On a planetary scale, the raised earth of the Continental Divide would be imperceptible, but when you zoom in closer and look at it on the human scale, that raised earth accounts for thousands of feet of elevation compared to sea level. And the farther one travels away from the equator along the Continental Divide, the more that increase in elevation impacts potential for winter weather.
No place exemplified this better for me than Montana.
I went into the CDT knowing that snow was a very real possibility. What I didn’t know was that I’d encounter snow in all but one of the states along the trail (Idaho was the exception) and that the snow that I’d have to deal with in Northern Montana would be worse than any winter weather that I’d seen since leaving my home state of Alaska fifteen years before.
The thought of encountering snow in the northern miles of the CDT was something that stayed with me pretty much every day of the trail. Even in the scorching heat of Southern New Mexico, I still found myself thinking about the potential for Montana snow. Sometimes it’s even what kept me going during those sweltering miles. I’d find myself wondering what in god’s name I was doing walking alone though the open New Mexico desert in 90+ degrees, and I’d just tell myself that it was so that I could get to Canada before the snow. Just keep on pushing now so that you can suffer less in the end.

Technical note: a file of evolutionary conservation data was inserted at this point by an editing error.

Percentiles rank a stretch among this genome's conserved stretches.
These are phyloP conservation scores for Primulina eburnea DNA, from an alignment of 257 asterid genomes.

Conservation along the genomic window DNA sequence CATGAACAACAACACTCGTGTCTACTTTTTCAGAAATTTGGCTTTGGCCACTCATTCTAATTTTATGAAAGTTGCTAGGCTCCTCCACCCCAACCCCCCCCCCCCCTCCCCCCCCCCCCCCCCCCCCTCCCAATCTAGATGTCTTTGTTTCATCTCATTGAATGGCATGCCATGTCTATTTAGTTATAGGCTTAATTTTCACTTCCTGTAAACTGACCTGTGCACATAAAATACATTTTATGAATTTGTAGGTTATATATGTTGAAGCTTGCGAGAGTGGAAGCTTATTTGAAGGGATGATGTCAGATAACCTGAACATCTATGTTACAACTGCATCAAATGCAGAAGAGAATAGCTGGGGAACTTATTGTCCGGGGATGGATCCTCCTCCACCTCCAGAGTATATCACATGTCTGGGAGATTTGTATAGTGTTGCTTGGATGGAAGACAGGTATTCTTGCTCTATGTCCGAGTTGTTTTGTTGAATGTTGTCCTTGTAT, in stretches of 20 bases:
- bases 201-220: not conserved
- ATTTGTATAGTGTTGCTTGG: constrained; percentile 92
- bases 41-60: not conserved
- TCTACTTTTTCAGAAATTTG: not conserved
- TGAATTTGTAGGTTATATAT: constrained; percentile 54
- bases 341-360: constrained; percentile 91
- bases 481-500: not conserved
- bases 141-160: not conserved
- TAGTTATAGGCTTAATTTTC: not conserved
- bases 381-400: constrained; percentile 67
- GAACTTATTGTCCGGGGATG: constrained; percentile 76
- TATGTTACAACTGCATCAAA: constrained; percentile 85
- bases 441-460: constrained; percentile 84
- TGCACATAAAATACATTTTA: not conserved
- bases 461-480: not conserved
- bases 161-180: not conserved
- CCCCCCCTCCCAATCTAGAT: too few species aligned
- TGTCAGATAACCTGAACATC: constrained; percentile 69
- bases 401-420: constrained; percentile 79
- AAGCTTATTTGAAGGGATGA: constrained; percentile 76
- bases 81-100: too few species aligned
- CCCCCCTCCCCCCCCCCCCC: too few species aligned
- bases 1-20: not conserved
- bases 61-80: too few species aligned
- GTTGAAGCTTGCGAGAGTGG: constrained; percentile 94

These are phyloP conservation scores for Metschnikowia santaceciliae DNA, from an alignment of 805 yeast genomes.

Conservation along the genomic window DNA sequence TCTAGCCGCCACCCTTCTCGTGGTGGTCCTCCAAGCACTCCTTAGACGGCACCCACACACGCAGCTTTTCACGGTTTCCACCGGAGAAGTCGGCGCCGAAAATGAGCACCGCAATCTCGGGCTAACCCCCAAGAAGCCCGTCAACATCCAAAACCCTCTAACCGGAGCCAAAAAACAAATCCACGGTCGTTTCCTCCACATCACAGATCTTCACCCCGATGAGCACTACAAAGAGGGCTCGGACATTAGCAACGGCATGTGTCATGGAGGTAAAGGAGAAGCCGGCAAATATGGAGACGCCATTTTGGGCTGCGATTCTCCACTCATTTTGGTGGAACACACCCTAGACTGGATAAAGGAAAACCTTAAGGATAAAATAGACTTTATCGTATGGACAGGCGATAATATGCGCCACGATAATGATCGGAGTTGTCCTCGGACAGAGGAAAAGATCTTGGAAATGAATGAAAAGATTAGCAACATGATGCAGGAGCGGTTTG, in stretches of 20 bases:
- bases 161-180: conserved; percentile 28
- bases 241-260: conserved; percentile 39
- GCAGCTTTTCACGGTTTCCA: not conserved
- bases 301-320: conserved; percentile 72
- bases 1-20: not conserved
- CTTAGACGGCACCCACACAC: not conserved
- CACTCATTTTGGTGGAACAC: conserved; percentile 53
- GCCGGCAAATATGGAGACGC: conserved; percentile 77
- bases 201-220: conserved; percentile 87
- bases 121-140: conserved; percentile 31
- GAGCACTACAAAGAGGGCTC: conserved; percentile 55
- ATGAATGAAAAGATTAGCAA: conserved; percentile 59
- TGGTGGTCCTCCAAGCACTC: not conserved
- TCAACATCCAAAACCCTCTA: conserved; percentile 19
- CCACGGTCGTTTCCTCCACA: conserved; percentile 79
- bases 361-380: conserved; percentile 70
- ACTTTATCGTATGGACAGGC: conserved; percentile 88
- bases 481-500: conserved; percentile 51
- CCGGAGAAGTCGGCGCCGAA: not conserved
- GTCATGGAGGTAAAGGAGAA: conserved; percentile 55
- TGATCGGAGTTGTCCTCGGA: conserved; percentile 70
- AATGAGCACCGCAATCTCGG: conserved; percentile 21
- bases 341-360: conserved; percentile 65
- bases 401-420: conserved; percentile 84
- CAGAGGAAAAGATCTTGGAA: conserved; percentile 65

That was all swell and good as a motivational technique for New Mexico, but when the reality of Montana’s early winters came to fruition for me in September, it was a real paradigm shifting experience.
Within a 10-day period the northern miles of the CDT that I still had to walk accumulated over 6-feet of snow. That was spread out over two separate snowstorms—one at the end of September, and one a week later at the beginning of October—and luckily there was time between for some of that snow to melt and compact, but navigating it was still very close to impossible. And it’s at least worth mentioning that the hundreds of miles of snow that I experienced in Colorado provided fairly minimal applicable experience to the snow of Montana. Simply put, spring time snow that’s left over from the winter is a very different obstacle from fresh snowfall.